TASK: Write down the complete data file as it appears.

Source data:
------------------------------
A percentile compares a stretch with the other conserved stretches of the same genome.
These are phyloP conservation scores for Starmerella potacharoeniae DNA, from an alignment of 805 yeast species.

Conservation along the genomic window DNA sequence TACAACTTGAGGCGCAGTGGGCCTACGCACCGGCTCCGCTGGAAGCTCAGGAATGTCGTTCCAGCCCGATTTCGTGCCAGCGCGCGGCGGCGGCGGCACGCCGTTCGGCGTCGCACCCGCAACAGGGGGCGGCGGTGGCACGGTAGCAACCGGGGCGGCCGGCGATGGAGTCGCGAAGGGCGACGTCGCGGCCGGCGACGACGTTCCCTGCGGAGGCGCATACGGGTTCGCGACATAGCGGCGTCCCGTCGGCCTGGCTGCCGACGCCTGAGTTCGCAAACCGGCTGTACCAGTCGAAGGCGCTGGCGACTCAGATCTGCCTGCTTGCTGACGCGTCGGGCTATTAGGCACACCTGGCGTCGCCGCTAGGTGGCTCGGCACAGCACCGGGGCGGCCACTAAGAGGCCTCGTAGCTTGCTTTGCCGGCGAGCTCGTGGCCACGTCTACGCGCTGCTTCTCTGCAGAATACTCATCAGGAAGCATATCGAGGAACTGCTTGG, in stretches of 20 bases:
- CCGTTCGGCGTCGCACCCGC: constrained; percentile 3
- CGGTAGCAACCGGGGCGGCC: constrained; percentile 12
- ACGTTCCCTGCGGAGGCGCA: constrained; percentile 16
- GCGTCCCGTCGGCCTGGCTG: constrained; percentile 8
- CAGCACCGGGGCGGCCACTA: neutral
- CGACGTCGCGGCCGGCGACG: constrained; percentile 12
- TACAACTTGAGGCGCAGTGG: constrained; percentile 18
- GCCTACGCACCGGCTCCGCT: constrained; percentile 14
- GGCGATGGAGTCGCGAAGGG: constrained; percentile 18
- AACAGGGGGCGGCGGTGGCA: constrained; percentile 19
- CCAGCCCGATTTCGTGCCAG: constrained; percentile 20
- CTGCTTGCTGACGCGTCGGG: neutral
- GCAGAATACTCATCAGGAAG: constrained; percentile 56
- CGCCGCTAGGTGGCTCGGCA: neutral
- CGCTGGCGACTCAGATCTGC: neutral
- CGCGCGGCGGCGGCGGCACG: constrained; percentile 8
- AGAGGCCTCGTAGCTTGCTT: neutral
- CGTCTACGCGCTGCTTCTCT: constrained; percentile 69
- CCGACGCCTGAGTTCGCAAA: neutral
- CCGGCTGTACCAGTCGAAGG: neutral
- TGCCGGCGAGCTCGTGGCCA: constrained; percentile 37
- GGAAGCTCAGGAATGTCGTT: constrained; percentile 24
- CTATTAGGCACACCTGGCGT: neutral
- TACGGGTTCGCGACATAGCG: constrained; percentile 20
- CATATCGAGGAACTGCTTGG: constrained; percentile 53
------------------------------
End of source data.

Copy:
A percentile compares a stretch with the other conserved stretches of the same genome.
These are phyloP conservation scores for Starmerella potacharoeniae DNA, from an alignment of 805 yeast species.

Conservation along the genomic window DNA sequence TACAACTTGAGGCGCAGTGGGCCTACGCACCGGCTCCGCTGGAAGCTCAGGAATGTCGTTCCAGCCCGATTTCGTGCCAGCGCGCGGCGGCGGCGGCACGCCGTTCGGCGTCGCACCCGCAACAGGGGGCGGCGGTGGCACGGTAGCAACCGGGGCGGCCGGCGATGGAGTCGCGAAGGGCGACGTCGCGGCCGGCGACGACGTTCCCTGCGGAGGCGCATACGGGTTCGCGACATAGCGGCGTCCCGTCGGCCTGGCTGCCGACGCCTGAGTTCGCAAACCGGCTGTACCAGTCGAAGGCGCTGGCGACTCAGATCTGCCTGCTTGCTGACGCGTCGGGCTATTAGGCACACCTGGCGTCGCCGCTAGGTGGCTCGGCACAGCACCGGGGCGGCCACTAAGAGGCCTCGTAGCTTGCTTTGCCGGCGAGCTCGTGGCCACGTCTACGCGCTGCTTCTCTGCAGAATACTCATCAGGAAGCATATCGAGGAACTGCTTGG, in stretches of 20 bases:
- CCGTTCGGCGTCGCACCCGC: constrained; percentile 3
- CGGTAGCAACCGGGGCGGCC: constrained; percentile 12
- ACGTTCCCTGCGGAGGCGCA: constrained; percentile 16
- GCGTCCCGTCGGCCTGGCTG: constrained; percentile 8
- CAGCACCGGGGCGGCCACTA: neutral
- CGACGTCGCGGCCGGCGACG: constrained; percentile 12
- TACAACTTGAGGCGCAGTGG: constrained; percentile 18
- GCCTACGCACCGGCTCCGCT: constrained; percentile 14
- GGCGATGGAGTCGCGAAGGG: constrained; percentile 18
- AACAGGGGGCGGCGGTGGCA: constrained; percentile 19
- CCAGCCCGATTTCGTGCCAG: constrained; percentile 20
- CTGCTTGCTGACGCGTCGGG: neutral
- GCAGAATACTCATCAGGAAG: constrained; percentile 56
- CGCCGCTAGGTGGCTCGGCA: neutral
- CGCTGGCGACTCAGATCTGC: neutral
- CGCGCGGCGGCGGCGGCACG: constrained; percentile 8
- AGAGGCCTCGTAGCTTGCTT: neutral
- CGTCTACGCGCTGCTTCTCT: constrained; percentile 69
- CCGACGCCTGAGTTCGCAAA: neutral
- CCGGCTGTACCAGTCGAAGG: neutral
- TGCCGGCGAGCTCGTGGCCA: constrained; percentile 37
- GGAAGCTCAGGAATGTCGTT: constrained; percentile 24
- CTATTAGGCACACCTGGCGT: neutral
- TACGGGTTCGCGACATAGCG: constrained; percentile 20
- CATATCGAGGAACTGCTTGG: constrained; percentile 53